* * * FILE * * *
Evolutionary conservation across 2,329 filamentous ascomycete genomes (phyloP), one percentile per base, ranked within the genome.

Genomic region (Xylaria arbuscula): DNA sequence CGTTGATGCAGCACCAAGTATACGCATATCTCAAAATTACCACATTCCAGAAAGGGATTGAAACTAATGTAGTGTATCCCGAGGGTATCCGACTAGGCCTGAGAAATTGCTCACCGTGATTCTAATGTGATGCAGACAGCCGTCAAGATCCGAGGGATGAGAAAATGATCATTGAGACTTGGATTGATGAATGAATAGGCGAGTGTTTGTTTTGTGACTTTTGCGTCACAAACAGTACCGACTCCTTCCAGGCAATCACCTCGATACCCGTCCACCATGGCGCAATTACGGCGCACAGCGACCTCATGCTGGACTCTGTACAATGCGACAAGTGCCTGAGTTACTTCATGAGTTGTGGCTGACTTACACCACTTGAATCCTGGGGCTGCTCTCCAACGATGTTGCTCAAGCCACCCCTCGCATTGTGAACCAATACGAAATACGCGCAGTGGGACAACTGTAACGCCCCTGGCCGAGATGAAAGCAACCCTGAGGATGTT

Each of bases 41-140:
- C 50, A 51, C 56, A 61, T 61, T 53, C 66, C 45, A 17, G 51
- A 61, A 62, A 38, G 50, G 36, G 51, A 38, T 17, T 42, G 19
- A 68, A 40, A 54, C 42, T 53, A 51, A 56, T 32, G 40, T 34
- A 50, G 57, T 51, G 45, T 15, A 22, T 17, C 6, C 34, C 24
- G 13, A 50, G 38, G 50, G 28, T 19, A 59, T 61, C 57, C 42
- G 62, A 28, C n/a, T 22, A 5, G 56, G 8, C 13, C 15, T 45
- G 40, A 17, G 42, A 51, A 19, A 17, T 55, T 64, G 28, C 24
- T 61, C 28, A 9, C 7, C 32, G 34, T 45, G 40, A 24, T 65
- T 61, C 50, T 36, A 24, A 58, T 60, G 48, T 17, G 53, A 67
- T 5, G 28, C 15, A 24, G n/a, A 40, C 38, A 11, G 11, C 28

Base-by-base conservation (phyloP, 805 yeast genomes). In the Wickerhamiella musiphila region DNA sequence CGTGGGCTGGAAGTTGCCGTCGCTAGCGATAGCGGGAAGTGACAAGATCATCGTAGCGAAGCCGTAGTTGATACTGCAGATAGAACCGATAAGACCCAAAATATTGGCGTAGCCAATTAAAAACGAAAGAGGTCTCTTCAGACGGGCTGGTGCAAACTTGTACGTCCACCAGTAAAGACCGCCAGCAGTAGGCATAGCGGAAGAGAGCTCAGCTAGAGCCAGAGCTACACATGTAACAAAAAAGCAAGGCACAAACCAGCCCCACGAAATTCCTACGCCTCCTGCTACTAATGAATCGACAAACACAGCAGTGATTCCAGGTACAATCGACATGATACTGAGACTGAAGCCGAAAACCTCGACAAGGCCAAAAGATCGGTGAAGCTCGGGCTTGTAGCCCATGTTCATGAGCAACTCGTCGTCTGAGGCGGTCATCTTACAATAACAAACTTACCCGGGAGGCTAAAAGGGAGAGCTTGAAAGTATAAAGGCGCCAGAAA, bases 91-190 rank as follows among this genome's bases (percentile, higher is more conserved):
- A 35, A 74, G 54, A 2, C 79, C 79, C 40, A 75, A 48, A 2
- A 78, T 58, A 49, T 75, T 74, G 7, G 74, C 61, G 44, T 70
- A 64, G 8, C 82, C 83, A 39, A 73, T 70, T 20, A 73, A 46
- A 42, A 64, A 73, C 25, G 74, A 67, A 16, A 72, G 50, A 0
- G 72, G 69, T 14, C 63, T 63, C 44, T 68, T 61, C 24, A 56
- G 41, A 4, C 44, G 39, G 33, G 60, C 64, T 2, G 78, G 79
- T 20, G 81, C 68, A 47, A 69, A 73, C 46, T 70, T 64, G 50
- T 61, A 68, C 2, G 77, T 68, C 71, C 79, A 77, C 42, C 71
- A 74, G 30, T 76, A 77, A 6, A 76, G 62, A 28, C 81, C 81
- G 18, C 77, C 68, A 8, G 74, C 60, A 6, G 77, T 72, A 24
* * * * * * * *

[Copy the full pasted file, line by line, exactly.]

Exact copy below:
Evolutionary conservation across 2,329 filamentous ascomycete genomes (phyloP), one percentile per base, ranked within the genome.

Genomic region (Xylaria arbuscula): DNA sequence CGTTGATGCAGCACCAAGTATACGCATATCTCAAAATTACCACATTCCAGAAAGGGATTGAAACTAATGTAGTGTATCCCGAGGGTATCCGACTAGGCCTGAGAAATTGCTCACCGTGATTCTAATGTGATGCAGACAGCCGTCAAGATCCGAGGGATGAGAAAATGATCATTGAGACTTGGATTGATGAATGAATAGGCGAGTGTTTGTTTTGTGACTTTTGCGTCACAAACAGTACCGACTCCTTCCAGGCAATCACCTCGATACCCGTCCACCATGGCGCAATTACGGCGCACAGCGACCTCATGCTGGACTCTGTACAATGCGACAAGTGCCTGAGTTACTTCATGAGTTGTGGCTGACTTACACCACTTGAATCCTGGGGCTGCTCTCCAACGATGTTGCTCAAGCCACCCCTCGCATTGTGAACCAATACGAAATACGCGCAGTGGGACAACTGTAACGCCCCTGGCCGAGATGAAAGCAACCCTGAGGATGTT

Each of bases 41-140:
- C 50, A 51, C 56, A 61, T 61, T 53, C 66, C 45, A 17, G 51
- A 61, A 62, A 38, G 50, G 36, G 51, A 38, T 17, T 42, G 19
- A 68, A 40, A 54, C 42, T 53, A 51, A 56, T 32, G 40, T 34
- A 50, G 57, T 51, G 45, T 15, A 22, T 17, C 6, C 34, C 24
- G 13, A 50, G 38, G 50, G 28, T 19, A 59, T 61, C 57, C 42
- G 62, A 28, C n/a, T 22, A 5, G 56, G 8, C 13, C 15, T 45
- G 40, A 17, G 42, A 51, A 19, A 17, T 55, T 64, G 28, C 24
- T 61, C 28, A 9, C 7, C 32, G 34, T 45, G 40, A 24, T 65
- T 61, C 50, T 36, A 24, A 58, T 60, G 48, T 17, G 53, A 67
- T 5, G 28, C 15, A 24, G n/a, A 40, C 38, A 11, G 11, C 28

Base-by-base conservation (phyloP, 805 yeast genomes). In the Wickerhamiella musiphila region DNA sequence CGTGGGCTGGAAGTTGCCGTCGCTAGCGATAGCGGGAAGTGACAAGATCATCGTAGCGAAGCCGTAGTTGATACTGCAGATAGAACCGATAAGACCCAAAATATTGGCGTAGCCAATTAAAAACGAAAGAGGTCTCTTCAGACGGGCTGGTGCAAACTTGTACGTCCACCAGTAAAGACCGCCAGCAGTAGGCATAGCGGAAGAGAGCTCAGCTAGAGCCAGAGCTACACATGTAACAAAAAAGCAAGGCACAAACCAGCCCCACGAAATTCCTACGCCTCCTGCTACTAATGAATCGACAAACACAGCAGTGATTCCAGGTACAATCGACATGATACTGAGACTGAAGCCGAAAACCTCGACAAGGCCAAAAGATCGGTGAAGCTCGGGCTTGTAGCCCATGTTCATGAGCAACTCGTCGTCTGAGGCGGTCATCTTACAATAACAAACTTACCCGGGAGGCTAAAAGGGAGAGCTTGAAAGTATAAAGGCGCCAGAAA, bases 91-190 rank as follows among this genome's bases (percentile, higher is more conserved):
- A 35, A 74, G 54, A 2, C 79, C 79, C 40, A 75, A 48, A 2
- A 78, T 58, A 49, T 75, T 74, G 7, G 74, C 61, G 44, T 70
- A 64, G 8, C 82, C 83, A 39, A 73, T 70, T 20, A 73, A 46
- A 42, A 64, A 73, C 25, G 74, A 67, A 16, A 72, G 50, A 0
- G 72, G 69, T 14, C 63, T 63, C 44, T 68, T 61, C 24, A 56
- G 41, A 4, C 44, G 39, G 33, G 60, C 64, T 2, G 78, G 79
- T 20, G 81, C 68, A 47, A 69, A 73, C 46, T 70, T 64, G 50
- T 61, A 68, C 2, G 77, T 68, C 71, C 79, A 77, C 42, C 71
- A 74, G 30, T 76, A 77, A 6, A 76, G 62, A 28, C 81, C 81
- G 18, C 77, C 68, A 8, G 74, C 60, A 6, G 77, T 72, A 24